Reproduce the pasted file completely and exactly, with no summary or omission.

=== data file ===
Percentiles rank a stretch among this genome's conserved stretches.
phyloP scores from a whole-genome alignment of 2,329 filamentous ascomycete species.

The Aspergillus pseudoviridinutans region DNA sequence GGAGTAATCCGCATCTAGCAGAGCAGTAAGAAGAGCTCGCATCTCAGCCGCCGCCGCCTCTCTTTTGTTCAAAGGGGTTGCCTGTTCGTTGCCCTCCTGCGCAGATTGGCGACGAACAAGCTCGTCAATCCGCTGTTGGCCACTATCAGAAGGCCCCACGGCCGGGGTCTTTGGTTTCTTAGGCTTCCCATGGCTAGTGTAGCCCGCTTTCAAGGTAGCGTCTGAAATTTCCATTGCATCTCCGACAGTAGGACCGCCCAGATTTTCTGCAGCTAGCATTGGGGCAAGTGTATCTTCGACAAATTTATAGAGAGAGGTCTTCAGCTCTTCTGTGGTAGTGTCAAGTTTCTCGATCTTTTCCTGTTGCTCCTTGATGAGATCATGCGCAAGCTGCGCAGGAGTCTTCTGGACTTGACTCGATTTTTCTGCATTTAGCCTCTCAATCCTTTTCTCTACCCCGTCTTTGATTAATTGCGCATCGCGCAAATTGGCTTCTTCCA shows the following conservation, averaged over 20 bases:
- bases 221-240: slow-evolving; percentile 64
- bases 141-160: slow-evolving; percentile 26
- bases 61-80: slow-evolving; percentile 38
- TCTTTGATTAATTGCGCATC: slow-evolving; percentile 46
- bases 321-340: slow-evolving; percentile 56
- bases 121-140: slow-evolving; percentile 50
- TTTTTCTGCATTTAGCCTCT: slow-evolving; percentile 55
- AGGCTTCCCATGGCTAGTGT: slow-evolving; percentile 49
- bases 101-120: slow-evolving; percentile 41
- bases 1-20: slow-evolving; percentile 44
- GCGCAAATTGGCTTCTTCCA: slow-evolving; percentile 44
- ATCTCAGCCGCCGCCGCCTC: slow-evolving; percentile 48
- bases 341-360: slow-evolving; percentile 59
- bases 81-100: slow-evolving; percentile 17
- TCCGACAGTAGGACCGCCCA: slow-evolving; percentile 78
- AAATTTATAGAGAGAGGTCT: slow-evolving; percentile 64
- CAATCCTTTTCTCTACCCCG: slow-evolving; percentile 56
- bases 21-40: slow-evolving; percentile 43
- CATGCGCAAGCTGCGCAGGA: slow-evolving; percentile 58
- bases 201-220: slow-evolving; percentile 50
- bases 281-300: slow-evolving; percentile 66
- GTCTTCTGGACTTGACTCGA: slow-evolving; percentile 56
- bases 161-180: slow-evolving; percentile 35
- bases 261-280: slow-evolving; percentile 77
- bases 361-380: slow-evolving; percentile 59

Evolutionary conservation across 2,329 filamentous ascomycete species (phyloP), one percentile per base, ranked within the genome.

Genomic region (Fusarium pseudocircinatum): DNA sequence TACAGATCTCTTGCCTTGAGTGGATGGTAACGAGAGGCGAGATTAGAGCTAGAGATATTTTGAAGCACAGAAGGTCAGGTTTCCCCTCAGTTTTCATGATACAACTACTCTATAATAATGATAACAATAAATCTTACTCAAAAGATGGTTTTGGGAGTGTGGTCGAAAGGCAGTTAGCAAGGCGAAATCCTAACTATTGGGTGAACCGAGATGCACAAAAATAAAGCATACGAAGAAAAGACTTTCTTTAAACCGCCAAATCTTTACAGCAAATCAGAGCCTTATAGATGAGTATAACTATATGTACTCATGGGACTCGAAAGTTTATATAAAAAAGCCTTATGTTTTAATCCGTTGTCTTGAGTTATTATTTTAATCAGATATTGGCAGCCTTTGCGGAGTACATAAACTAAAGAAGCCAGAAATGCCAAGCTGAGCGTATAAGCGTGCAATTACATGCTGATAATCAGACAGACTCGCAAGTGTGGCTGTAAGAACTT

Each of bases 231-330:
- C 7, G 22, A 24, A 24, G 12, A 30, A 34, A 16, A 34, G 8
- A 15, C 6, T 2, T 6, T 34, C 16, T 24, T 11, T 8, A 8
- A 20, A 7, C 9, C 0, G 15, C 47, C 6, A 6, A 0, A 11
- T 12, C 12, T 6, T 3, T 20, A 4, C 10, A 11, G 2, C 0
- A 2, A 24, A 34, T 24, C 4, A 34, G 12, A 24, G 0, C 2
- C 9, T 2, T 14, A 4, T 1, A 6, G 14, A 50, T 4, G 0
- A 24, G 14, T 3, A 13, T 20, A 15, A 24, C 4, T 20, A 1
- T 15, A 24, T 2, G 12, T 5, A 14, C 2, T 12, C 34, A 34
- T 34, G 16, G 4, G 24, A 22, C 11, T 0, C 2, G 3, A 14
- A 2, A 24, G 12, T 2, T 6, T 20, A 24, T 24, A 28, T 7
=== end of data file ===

Percentiles rank a stretch among this genome's conserved stretches.
phyloP scores from a whole-genome alignment of 2,329 filamentous ascomycete species.

The Aspergillus pseudoviridinutans region DNA sequence GGAGTAATCCGCATCTAGCAGAGCAGTAAGAAGAGCTCGCATCTCAGCCGCCGCCGCCTCTCTTTTGTTCAAAGGGGTTGCCTGTTCGTTGCCCTCCTGCGCAGATTGGCGACGAACAAGCTCGTCAATCCGCTGTTGGCCACTATCAGAAGGCCCCACGGCCGGGGTCTTTGGTTTCTTAGGCTTCCCATGGCTAGTGTAGCCCGCTTTCAAGGTAGCGTCTGAAATTTCCATTGCATCTCCGACAGTAGGACCGCCCAGATTTTCTGCAGCTAGCATTGGGGCAAGTGTATCTTCGACAAATTTATAGAGAGAGGTCTTCAGCTCTTCTGTGGTAGTGTCAAGTTTCTCGATCTTTTCCTGTTGCTCCTTGATGAGATCATGCGCAAGCTGCGCAGGAGTCTTCTGGACTTGACTCGATTTTTCTGCATTTAGCCTCTCAATCCTTTTCTCTACCCCGTCTTTGATTAATTGCGCATCGCGCAAATTGGCTTCTTCCA shows the following conservation, averaged over 20 bases:
- bases 221-240: slow-evolving; percentile 64
- bases 141-160: slow-evolving; percentile 26
- bases 61-80: slow-evolving; percentile 38
- TCTTTGATTAATTGCGCATC: slow-evolving; percentile 46
- bases 321-340: slow-evolving; percentile 56
- bases 121-140: slow-evolving; percentile 50
- TTTTTCTGCATTTAGCCTCT: slow-evolving; percentile 55
- AGGCTTCCCATGGCTAGTGT: slow-evolving; percentile 49
- bases 101-120: slow-evolving; percentile 41
- bases 1-20: slow-evolving; percentile 44
- GCGCAAATTGGCTTCTTCCA: slow-evolving; percentile 44
- ATCTCAGCCGCCGCCGCCTC: slow-evolving; percentile 48
- bases 341-360: slow-evolving; percentile 59
- bases 81-100: slow-evolving; percentile 17
- TCCGACAGTAGGACCGCCCA: slow-evolving; percentile 78
- AAATTTATAGAGAGAGGTCT: slow-evolving; percentile 64
- CAATCCTTTTCTCTACCCCG: slow-evolving; percentile 56
- bases 21-40: slow-evolving; percentile 43
- CATGCGCAAGCTGCGCAGGA: slow-evolving; percentile 58
- bases 201-220: slow-evolving; percentile 50
- bases 281-300: slow-evolving; percentile 66
- GTCTTCTGGACTTGACTCGA: slow-evolving; percentile 56
- bases 161-180: slow-evolving; percentile 35
- bases 261-280: slow-evolving; percentile 77
- bases 361-380: slow-evolving; percentile 59

Evolutionary conservation across 2,329 filamentous ascomycete species (phyloP), one percentile per base, ranked within the genome.

Genomic region (Fusarium pseudocircinatum): DNA sequence TACAGATCTCTTGCCTTGAGTGGATGGTAACGAGAGGCGAGATTAGAGCTAGAGATATTTTGAAGCACAGAAGGTCAGGTTTCCCCTCAGTTTTCATGATACAACTACTCTATAATAATGATAACAATAAATCTTACTCAAAAGATGGTTTTGGGAGTGTGGTCGAAAGGCAGTTAGCAAGGCGAAATCCTAACTATTGGGTGAACCGAGATGCACAAAAATAAAGCATACGAAGAAAAGACTTTCTTTAAACCGCCAAATCTTTACAGCAAATCAGAGCCTTATAGATGAGTATAACTATATGTACTCATGGGACTCGAAAGTTTATATAAAAAAGCCTTATGTTTTAATCCGTTGTCTTGAGTTATTATTTTAATCAGATATTGGCAGCCTTTGCGGAGTACATAAACTAAAGAAGCCAGAAATGCCAAGCTGAGCGTATAAGCGTGCAATTACATGCTGATAATCAGACAGACTCGCAAGTGTGGCTGTAAGAACTT

Each of bases 231-330:
- C 7, G 22, A 24, A 24, G 12, A 30, A 34, A 16, A 34, G 8
- A 15, C 6, T 2, T 6, T 34, C 16, T 24, T 11, T 8, A 8
- A 20, A 7, C 9, C 0, G 15, C 47, C 6, A 6, A 0, A 11
- T 12, C 12, T 6, T 3, T 20, A 4, C 10, A 11, G 2, C 0
- A 2, A 24, A 34, T 24, C 4, A 34, G 12, A 24, G 0, C 2
- C 9, T 2, T 14, A 4, T 1, A 6, G 14, A 50, T 4, G 0
- A 24, G 14, T 3, A 13, T 20, A 15, A 24, C 4, T 20, A 1
- T 15, A 24, T 2, G 12, T 5, A 14, C 2, T 12, C 34, A 34
- T 34, G 16, G 4, G 24, A 22, C 11, T 0, C 2, G 3, A 14
- A 2, A 24, G 12, T 2, T 6, T 20, A 24, T 24, A 28, T 7